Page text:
US Sen. Chuck Schumer Visits Japanese Incarceration Exhibit
Steve Adubato goes one-on-one with U.S. Senator and Senate Minority Leader Chuck Schumer to discuss the International Center of Photography Museum's exhibit, "Then They Came for Me: Incarceration of Japanese Americans During World War II.”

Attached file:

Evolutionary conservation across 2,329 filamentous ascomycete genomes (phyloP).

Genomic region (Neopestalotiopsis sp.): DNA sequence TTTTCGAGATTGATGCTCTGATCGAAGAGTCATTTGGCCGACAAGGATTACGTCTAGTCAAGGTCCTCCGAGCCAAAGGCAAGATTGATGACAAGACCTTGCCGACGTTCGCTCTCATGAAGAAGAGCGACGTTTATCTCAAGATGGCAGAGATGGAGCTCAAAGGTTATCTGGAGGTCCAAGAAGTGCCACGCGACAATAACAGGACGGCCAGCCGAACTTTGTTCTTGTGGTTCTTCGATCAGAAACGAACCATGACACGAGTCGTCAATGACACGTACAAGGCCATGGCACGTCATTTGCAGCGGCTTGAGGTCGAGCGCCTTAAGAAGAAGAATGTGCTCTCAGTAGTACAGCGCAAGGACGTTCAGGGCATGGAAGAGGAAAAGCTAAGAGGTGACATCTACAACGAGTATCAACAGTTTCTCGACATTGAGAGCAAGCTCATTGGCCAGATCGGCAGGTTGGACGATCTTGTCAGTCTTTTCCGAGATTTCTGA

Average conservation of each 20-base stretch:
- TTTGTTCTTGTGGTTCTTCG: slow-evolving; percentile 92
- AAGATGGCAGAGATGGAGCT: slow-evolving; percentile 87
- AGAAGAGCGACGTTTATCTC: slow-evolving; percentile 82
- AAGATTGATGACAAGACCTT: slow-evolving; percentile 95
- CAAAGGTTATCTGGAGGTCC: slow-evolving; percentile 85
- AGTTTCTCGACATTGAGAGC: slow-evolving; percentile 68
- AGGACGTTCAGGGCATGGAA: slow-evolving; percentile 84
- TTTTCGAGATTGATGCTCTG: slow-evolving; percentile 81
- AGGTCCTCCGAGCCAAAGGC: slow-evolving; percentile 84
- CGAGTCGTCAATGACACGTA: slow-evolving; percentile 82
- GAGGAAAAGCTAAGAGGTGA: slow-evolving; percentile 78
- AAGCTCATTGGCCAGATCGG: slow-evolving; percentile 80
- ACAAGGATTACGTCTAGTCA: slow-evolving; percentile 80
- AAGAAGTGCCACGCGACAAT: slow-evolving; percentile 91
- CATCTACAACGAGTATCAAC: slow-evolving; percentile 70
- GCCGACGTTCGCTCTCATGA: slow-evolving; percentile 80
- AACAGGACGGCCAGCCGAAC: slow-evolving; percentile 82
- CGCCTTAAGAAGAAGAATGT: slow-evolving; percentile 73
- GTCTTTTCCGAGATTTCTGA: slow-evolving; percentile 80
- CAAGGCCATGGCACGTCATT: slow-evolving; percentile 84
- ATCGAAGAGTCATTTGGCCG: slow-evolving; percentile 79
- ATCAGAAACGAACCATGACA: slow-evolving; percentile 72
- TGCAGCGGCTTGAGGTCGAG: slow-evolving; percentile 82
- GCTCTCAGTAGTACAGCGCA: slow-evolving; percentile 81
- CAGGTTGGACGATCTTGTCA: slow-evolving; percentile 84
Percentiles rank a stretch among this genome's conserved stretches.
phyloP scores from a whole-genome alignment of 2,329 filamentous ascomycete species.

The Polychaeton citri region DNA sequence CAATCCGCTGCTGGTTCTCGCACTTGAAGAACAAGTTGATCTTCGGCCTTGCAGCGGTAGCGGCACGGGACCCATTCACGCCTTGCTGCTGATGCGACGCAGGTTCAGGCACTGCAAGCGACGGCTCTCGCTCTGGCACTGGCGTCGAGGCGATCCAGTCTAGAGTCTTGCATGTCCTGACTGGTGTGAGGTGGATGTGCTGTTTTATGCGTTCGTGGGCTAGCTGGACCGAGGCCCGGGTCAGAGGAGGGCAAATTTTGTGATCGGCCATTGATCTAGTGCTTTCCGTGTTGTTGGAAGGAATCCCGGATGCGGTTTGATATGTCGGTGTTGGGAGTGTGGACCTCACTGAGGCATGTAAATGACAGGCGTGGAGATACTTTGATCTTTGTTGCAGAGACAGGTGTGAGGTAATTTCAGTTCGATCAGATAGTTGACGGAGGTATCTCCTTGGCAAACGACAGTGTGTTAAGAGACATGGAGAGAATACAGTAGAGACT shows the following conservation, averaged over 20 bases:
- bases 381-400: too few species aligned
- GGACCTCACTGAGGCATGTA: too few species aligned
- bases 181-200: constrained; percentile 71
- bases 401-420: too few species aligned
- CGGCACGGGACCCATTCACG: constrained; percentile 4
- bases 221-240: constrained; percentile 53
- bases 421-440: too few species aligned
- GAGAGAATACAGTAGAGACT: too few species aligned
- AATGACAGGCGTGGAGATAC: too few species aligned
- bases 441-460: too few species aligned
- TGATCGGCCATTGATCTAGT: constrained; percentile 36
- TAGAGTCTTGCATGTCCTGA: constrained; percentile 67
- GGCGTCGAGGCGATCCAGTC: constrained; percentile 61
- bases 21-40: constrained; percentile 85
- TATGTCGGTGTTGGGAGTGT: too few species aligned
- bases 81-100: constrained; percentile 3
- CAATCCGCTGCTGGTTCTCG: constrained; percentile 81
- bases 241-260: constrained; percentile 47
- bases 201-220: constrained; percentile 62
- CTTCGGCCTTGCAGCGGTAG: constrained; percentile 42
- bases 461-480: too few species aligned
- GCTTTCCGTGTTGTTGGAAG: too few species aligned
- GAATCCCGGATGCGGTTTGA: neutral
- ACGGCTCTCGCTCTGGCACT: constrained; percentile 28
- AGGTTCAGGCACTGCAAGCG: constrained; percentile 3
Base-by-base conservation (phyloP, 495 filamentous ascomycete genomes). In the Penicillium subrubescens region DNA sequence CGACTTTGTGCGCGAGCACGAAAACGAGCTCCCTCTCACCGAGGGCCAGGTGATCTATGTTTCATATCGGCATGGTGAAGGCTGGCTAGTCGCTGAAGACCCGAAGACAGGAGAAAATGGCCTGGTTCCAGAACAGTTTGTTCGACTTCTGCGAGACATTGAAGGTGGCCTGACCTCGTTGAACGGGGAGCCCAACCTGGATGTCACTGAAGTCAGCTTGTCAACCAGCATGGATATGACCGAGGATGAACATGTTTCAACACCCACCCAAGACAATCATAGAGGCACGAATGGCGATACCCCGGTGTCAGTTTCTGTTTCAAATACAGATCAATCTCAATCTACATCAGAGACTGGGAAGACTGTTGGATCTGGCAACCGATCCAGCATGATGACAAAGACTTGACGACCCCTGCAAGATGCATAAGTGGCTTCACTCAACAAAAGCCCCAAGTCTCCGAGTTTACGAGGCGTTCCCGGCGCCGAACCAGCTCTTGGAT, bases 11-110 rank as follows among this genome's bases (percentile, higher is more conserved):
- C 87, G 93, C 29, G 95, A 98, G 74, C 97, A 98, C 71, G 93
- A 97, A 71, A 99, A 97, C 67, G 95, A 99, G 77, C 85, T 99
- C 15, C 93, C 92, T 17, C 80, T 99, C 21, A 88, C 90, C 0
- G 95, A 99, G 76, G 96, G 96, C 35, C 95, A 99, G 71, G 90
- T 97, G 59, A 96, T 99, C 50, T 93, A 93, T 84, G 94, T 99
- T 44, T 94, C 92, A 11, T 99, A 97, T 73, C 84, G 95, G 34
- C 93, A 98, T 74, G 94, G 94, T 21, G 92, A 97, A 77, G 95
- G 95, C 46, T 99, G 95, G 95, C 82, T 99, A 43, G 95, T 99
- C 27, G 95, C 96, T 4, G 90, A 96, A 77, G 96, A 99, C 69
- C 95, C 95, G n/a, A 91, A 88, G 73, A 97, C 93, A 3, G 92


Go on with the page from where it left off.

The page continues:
"We're talking to United States Senator Chuck Schumer, and the senator has just toured, and there's a group of people here at the ICP Museum. This exhibit, Then They Came for Me: Incarceration of Japanese Americans during World War II. Senator, you saw this first in Chicago, this exhibit. What moved you so much? And why are you so moved again today? Well first, these are fine people. Immigrants. Children, grandchildren of immigrants. They looked a little different, maybe had different last names, but they were as American as any one of us. And yet, during a very dark period of our history, we took them out of their homes, out of their jobs, out of their schools, out of their livelihoods, and put them in camps. That's right. And the pictures are so moving because, you know, to use the cliche "a picture is worth a thousand words" - you can read about it, but seeing the pictures of these young people... that picture that I saw in Chicago. Yeah that one. I saw you paying attention to that Senator, on that train? That's... because it's all these fine people... Can we get a shot of this? ...being put in cars, railroad cars, to be moved to camps. It just brings home what we were doing. And, you know, with what's happening right now with the Dreamers, and with immigration, and that certain wing of politicians led by President Trump, tend to want to make immigrants... not tend, want to make immigrants as scapegoats, and people who look different, and might have different last names, that's a dark, dark side of America, that when you see pictures like this, it makes you want to fight it with every atom of your being. And that's how I feel. You know, to put things in perspective, we're talking about 120 Americans. Thousand. Excuse me, 120,000. Thank you Senator. Americans. Japanese Americans. Taken from their homes, taken from their businesses, and when they came... for several years, and then, Senator, when they came back, what was there for them? By the way, after Pearl Harbor, this is when it started. Yeah. When they came back, what was there? Well their jobs were gone, their livelihoods were gone, their structures were gone, but these, like almost every immigrant, were resilient people, and they came back and became good Americans once again. And when you read about them and talk to them, some are bitter, but most just have moved forward with their lives, glad to be part of America once again. So Senator, for those who say, "You know, it's for national security. That's what we did then in the 40s, and we need to do that..."